Almanac Comedy: Mo in McCackie Mansion episode ‘The Scottish Butcher’



Roy Rene in character as Mo. (Wikitree.)


Mo in McCackie Mansion Episode ‘The Scottish Butcher’


McCackie Mansion, starring the legendary Australian actor/comedian ‘Mo’ (Roy Rene, born Henry van de Sluice) was a radio series made in Sydney, recorded before a live audience in 2GB’s Theatrette. It dates from the latter part of Mo’s career, starting in 1947 as a filler in a variety show named Calling the Stars. The series centred upon Mo McCackie’s house with his friends, neighbours and son ‘Young Harry’. It was so popular it went on to 155 episodes over nearly six years.


I’m pretty certain when I was a young kid in the late 1960s the show was still on radio in re-runs, and I first became aware of it way back then. It’s still very funny today – so much of the humour has stood the test of time.


The online Australian Variety Theatre Archive notes: ‘Part of the success of McCackie Mansions [sic] was its reliance on many of the ingredients of vaudeville. Many of the show’s stock phrases, notably Rene’s “you filthy beast” and Hal Lashwood’s “aaah McCackie, you’ve done it again,” became part of the Australian vocabulary for years to come. The show also created classic Australian characters such as Spencer the Garbage Man (played by Harry Avondale); McCackie’s young son, Harry (Harry Griffiths); and Mo’s next-door neighbour, Horrible Herbie (Jack Burgess).’




In the following episode of McCackie Mansion, ‘The Scottish Butcher’, Mo and the gang discuss his butcher, Angus McTavish. Hilarity ensues …





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Kevin Densley is a poet and writer-in-general. His fourth book-length poetry collection, Sacredly Profane, was published in late 2020 by Ginninderra Press. He is also the co-author of ten play collections for young people, as well as a multi Green Room Award nominated play, Last Chance Gas, which was published by Currency Press. Other writing includes screenplays for educational films.


  1. I had LP’s of McCackie Mansions in the 60’s. “Cop this Young Harry” became a part of the vernacular. And an elongated “pheeeew……………it’s Spencer the Garbage Man”. Prototype for Pepe Le Pew.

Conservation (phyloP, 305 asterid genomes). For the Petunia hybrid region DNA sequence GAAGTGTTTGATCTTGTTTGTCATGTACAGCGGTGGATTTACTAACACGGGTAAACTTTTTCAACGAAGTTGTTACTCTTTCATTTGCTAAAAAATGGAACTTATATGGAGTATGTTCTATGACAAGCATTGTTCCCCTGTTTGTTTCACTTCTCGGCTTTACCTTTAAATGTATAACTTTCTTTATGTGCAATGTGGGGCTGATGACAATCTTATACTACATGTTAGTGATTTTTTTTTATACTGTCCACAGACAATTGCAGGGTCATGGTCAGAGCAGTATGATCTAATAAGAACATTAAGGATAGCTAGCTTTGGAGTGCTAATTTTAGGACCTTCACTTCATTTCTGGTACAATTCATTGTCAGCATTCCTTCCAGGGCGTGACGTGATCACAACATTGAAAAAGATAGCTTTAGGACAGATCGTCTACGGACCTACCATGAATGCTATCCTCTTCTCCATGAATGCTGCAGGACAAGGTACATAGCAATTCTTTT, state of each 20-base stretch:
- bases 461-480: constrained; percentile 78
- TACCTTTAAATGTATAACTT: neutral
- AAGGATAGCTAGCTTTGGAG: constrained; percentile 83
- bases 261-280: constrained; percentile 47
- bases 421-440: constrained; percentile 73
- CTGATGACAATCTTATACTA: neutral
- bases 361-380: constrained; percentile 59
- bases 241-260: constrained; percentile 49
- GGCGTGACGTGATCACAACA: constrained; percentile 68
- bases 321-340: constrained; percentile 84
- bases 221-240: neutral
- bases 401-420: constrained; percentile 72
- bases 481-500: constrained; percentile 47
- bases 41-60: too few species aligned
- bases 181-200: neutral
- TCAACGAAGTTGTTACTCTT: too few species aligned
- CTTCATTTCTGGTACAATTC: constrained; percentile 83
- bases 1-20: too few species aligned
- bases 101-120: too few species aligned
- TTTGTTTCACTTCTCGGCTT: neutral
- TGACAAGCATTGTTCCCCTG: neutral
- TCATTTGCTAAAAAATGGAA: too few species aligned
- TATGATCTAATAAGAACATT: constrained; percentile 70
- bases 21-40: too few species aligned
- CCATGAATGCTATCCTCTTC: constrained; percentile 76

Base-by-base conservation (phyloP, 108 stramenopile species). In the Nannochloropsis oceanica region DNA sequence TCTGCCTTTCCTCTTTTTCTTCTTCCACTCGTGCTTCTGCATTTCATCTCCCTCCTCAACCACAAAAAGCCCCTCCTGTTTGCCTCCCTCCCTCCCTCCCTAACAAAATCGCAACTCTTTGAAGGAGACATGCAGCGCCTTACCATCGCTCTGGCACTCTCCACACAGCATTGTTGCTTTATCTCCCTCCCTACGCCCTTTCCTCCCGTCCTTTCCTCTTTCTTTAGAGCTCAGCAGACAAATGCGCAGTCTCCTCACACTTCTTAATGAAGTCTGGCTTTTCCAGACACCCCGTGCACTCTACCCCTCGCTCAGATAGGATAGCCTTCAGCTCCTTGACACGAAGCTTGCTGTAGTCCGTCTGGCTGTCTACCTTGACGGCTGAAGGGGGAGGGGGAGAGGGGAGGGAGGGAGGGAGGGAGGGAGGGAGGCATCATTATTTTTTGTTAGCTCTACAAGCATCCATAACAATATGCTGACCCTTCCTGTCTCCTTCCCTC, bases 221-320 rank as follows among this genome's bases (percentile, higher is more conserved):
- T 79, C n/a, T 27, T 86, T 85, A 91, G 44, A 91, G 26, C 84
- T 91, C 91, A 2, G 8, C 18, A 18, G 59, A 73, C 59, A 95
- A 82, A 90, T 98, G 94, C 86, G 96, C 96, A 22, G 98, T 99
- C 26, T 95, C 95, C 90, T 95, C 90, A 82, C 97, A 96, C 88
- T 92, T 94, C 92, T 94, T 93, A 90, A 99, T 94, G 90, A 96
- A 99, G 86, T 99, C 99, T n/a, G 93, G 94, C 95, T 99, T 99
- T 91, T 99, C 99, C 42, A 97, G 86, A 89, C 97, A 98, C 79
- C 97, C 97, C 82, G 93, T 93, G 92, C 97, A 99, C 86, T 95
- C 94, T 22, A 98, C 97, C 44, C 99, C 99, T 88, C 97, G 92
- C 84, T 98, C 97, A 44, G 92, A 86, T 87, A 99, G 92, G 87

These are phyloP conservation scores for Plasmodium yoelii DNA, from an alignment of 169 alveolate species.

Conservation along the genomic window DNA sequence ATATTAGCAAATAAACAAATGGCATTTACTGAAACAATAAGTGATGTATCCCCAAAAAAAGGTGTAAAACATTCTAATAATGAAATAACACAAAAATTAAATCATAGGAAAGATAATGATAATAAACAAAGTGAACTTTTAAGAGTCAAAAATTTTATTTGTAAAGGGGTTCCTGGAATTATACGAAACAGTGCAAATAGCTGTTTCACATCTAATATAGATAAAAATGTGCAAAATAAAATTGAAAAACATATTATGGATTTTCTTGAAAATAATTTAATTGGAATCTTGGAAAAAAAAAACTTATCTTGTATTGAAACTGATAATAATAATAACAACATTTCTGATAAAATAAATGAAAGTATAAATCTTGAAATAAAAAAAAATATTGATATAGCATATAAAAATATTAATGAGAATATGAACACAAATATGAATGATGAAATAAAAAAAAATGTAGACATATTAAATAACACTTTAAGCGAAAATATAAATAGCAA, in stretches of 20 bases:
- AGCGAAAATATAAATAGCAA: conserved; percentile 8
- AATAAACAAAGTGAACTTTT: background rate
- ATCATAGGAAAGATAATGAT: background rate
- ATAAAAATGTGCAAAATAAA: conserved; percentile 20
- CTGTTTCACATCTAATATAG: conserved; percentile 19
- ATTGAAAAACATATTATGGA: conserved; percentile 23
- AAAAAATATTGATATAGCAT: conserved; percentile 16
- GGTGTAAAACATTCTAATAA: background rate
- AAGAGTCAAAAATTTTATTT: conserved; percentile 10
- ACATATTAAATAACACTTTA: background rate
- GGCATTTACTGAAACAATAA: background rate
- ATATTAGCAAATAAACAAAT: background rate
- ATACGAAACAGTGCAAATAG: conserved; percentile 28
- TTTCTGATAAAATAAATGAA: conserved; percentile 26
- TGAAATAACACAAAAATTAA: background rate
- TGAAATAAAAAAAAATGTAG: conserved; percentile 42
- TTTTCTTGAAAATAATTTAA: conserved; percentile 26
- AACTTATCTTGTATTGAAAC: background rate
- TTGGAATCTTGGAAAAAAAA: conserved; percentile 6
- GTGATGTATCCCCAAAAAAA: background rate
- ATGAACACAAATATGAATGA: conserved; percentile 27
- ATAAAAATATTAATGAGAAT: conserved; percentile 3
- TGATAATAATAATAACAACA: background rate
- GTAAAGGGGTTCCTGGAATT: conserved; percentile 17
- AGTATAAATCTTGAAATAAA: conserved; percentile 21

Not sure what the pancake makeup was about. And his strident nasal stage voice. Yiddish Vaudeville.
    The school comedy “Yes, What” with Bottomly and Greenbottle was a hoot and got replayed into the 70’s.
    Thanks for the memories KD.

  2. Kevin Densley says

    Thanks for the comments, PB.

    Catchphrases and puns were certainly a big part of the McCackie Mansion show. The actors even performed these radio episodes in costume because there was a studio audience present. Mo’s white face makeup, painted black beard and general look were very much part of his vaudeville background, as I understand it.

    And I remember listening to reruns of ‘Yes, What’, too, of course – great fun!

  3. Colin Ritchie says

    Loved listening to ‘Yes, What’. I’d completely forgotten about that show. As I remember (could be absolutely wrong!) it was rerun in the early 70s, late afternoon possibly before the news, and I would listen as I drove home from work. Must check google to see if episodes are available online.

  4. Colin Ritchie says

    Plenty of info on the net about ‘Yes, What’. Here’s a link for info and episodes you can listen to.

  5. Kevin Densley says

    Cheers, Col! Thanks for the additional material – great stuff!

  6. Jim Johnson says

    Hi Kevin Densley; Re McCackie Mansions. I just looked at your article on Roy Rene Mo and McCackie Mansions. We heard the original radio broadcasts. At the time our part family live out in the sticks, two to four miles from Mount Evelyn, Lilydale, Mooroolbark or Montrose. We lived in a kero and candle lit house, Our radio was run on batteries, one a dry-cel and the other a car battery. We only listened occasionally to the radio. One of the batteries used was a car battery that was left at a bus stop, picked up by the bus service driver and taken to Croydon to be recharged and dropped off at the bus stop by the bus driver for us to pick up and pay him for the next time we saw him. How country can you get. One of the shows we listened to was McCackie Mansions. Yes the original broadcasts. It was from this house three Johnson’s played cricket for Mooroolbark 1945/46 to 1948/49 and two Johnsons, Charlie and Jim played Football for the Mount Evelyn 1st 18 in 1949 It was at this house property Jim invented his Stab Punt in 1949.
    Jim Johnson say’s thanks again Kevin Densley for your wonderfull McCackie Mansions article.
    Jim Johnson 88 not out, exit Melbourne High 1950

  7. Kevin Densley says

    Thanks so much for your response, Jim.

    I enjoyed your memories of life on the outskirts of Melbourne about seventy years ago.

    Mo was certainly a major Australian star in his day, wasn’t he?

    All the best to you!

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